Here is what the CEO of a famous global video game development company says –

“Just like in Fortnite gameplay, people can win in their business or role when they have a dynamic peer-to-peer frequent communication which helps identify organic leadership to drive change.” - Alexander L. Fernandez, CEO, Streamline Media Group, Inc

  1. It Is a Global Playground: You will be playing in a 100-person Fortnite match where competitors come from Asia, Europe, and the Americas – Globally!! Supply chains are and will be always global, and we should make sure that we have the best talent across the globe to lead the supply chain.
  2. Teamwork leads to winning. Collaboration on a squad is not optional. For example, you must revive your teammates if they are severely injured. This helping extends to almost every aspect of the game including attacking, sharing weapons, and observation about the location of competing players. Everyone knows that your teammates must be successful if the squad has a chance at winning. Supply chain leaders should model “collaboration” in every aspect of the supply chain and recognize their team members with a reward who is “Collaborators!”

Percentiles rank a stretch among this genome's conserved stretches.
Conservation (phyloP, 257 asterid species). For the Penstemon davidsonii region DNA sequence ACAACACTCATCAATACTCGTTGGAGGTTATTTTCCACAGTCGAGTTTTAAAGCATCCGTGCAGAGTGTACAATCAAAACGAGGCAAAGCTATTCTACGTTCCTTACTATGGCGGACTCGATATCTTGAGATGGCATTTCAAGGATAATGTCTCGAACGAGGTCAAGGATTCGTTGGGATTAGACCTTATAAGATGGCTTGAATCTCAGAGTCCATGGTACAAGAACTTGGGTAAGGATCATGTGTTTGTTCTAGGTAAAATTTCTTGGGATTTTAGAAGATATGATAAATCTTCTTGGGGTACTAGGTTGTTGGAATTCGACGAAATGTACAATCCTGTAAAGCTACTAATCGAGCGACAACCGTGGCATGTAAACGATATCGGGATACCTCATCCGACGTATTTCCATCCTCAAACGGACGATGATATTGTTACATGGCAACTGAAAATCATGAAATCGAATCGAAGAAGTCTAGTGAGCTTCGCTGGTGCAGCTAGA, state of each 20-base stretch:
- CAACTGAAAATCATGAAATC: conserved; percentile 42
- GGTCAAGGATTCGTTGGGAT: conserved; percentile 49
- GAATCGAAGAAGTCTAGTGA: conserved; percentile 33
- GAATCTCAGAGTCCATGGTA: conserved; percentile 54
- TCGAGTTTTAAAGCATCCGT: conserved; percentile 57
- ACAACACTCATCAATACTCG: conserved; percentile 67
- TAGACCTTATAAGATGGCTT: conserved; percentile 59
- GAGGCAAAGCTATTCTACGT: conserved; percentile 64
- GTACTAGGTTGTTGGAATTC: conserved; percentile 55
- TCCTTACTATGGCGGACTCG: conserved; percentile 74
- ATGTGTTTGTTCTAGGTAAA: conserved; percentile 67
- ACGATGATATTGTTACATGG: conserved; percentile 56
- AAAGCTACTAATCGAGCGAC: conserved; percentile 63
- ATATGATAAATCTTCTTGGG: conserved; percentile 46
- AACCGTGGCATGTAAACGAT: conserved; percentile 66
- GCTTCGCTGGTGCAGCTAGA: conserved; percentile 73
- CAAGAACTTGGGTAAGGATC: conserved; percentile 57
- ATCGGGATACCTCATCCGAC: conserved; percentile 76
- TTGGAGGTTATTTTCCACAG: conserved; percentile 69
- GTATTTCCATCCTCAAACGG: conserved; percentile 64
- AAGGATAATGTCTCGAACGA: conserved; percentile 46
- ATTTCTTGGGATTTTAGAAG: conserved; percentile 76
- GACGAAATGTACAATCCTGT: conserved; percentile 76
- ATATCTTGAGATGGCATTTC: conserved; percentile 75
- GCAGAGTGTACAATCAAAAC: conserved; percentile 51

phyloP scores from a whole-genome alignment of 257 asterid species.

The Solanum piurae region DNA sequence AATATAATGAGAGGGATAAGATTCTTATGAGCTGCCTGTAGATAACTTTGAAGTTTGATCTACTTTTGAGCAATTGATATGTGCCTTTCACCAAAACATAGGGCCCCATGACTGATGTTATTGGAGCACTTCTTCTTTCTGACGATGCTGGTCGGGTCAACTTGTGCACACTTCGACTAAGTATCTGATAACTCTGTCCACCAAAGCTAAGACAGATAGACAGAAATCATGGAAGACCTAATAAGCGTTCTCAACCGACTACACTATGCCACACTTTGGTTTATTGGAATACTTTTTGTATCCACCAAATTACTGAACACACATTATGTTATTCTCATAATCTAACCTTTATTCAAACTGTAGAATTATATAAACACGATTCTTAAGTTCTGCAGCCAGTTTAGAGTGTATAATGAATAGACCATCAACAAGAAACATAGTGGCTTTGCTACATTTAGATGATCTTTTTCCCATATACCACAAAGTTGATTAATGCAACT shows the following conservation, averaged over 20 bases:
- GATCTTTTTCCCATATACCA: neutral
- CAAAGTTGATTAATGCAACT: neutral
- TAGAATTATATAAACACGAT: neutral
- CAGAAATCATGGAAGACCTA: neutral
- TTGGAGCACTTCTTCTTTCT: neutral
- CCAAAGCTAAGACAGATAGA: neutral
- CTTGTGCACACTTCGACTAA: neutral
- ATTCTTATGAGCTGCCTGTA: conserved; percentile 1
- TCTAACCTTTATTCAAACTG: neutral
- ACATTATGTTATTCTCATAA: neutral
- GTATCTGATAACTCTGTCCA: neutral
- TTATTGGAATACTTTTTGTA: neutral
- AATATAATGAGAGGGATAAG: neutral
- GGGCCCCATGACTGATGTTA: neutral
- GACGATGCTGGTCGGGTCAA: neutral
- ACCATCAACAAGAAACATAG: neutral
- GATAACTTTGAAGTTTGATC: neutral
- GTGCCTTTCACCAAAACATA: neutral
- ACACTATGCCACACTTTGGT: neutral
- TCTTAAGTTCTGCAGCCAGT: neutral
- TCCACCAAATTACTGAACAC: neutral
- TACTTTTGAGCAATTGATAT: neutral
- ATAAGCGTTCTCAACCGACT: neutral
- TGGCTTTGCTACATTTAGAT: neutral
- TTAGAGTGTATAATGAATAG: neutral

3. Analytics, performance measurement, and action are inextricably linked. There is a detailed list of data available to each player. And the analytics help players know how they are progressing and how the game is moving along. Each player is data-savvy and some are data scientists that communicate with the other squad members. Direct, decisive action is the immediate result of real-time and historical data. The data shows actual performance and enables improvement. Supply chain leaders MUST invest in getting the numbers on the efficiency of the new change processes and using analytics to make quick high-quality decisions.
  4. Learning is not an overhead cost. Every player must learn new skills and improve existing skills in every match. People who have learned easily defeat those that have not. Learning is crucial if you hope to compete. Supply chain skills must be upgraded in order for any of this to work!